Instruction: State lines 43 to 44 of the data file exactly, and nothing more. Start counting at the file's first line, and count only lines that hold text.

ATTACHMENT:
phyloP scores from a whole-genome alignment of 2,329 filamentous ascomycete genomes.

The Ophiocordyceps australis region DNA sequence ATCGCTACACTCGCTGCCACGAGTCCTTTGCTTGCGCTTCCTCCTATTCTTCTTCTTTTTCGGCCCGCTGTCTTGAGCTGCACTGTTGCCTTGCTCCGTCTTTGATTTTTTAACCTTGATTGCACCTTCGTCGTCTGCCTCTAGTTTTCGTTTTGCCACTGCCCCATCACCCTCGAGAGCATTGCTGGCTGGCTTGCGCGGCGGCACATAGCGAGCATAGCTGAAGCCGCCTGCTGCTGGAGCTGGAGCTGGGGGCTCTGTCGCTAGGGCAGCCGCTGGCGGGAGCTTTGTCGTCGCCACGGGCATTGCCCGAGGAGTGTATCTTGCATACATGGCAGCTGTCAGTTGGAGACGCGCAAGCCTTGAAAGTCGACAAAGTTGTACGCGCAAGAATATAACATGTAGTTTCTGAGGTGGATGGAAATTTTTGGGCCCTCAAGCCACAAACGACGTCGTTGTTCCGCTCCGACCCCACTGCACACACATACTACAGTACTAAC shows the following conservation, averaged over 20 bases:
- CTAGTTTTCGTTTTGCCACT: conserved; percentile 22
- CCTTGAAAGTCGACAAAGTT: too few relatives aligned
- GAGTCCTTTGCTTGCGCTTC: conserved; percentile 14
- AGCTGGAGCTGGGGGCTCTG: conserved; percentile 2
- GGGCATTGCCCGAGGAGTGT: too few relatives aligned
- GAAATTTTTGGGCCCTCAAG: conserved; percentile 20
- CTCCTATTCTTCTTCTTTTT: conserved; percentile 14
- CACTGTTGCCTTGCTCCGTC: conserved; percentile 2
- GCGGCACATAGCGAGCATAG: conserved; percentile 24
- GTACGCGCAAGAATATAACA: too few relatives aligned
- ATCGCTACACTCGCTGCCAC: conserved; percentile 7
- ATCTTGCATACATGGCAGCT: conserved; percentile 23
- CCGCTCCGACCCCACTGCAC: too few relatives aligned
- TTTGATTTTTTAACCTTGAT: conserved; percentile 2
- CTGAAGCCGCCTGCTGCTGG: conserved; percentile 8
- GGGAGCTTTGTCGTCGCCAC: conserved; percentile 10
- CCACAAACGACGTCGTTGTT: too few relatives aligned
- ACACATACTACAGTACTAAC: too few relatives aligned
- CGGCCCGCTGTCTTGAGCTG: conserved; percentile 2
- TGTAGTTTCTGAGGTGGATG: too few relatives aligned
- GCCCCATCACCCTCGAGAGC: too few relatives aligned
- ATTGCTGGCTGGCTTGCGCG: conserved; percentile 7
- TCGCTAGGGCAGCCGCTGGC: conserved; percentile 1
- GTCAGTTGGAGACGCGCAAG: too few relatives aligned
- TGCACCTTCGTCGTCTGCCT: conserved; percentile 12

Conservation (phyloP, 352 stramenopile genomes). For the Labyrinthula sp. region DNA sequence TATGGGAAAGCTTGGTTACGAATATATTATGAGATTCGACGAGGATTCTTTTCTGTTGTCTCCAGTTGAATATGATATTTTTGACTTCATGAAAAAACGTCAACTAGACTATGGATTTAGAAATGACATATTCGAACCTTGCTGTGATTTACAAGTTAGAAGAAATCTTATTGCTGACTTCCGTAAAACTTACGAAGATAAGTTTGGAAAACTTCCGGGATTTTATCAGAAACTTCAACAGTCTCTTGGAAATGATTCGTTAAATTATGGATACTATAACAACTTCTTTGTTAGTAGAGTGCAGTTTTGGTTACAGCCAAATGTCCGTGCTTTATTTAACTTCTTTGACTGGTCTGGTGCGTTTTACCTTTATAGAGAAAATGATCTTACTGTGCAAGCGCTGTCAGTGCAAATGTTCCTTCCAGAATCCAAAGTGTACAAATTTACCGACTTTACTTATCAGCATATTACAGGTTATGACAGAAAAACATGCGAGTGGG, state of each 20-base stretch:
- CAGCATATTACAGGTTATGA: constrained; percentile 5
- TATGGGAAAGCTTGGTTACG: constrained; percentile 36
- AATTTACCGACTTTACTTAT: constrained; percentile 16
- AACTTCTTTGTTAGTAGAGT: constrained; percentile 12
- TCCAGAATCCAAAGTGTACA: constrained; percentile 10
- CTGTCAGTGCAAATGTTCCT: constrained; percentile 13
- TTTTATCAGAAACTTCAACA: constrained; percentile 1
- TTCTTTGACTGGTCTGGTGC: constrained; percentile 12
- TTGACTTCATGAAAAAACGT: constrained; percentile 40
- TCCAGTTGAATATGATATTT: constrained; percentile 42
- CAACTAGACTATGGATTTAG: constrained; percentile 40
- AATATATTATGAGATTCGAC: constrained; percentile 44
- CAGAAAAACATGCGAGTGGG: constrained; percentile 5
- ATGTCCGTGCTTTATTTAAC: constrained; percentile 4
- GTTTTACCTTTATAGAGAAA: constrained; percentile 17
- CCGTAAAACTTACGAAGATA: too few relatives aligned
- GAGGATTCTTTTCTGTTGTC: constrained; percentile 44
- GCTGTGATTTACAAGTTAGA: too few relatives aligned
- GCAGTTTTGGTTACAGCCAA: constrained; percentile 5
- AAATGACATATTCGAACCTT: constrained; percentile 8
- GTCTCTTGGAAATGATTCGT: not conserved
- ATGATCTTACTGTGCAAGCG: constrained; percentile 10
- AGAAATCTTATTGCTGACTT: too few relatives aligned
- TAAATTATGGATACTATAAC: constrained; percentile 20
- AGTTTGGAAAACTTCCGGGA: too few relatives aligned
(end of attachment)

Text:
- GTTTTACCTTTATAGAGAAA: constrained; percentile 17
- CCGTAAAACTTACGAAGATA: too few relatives aligned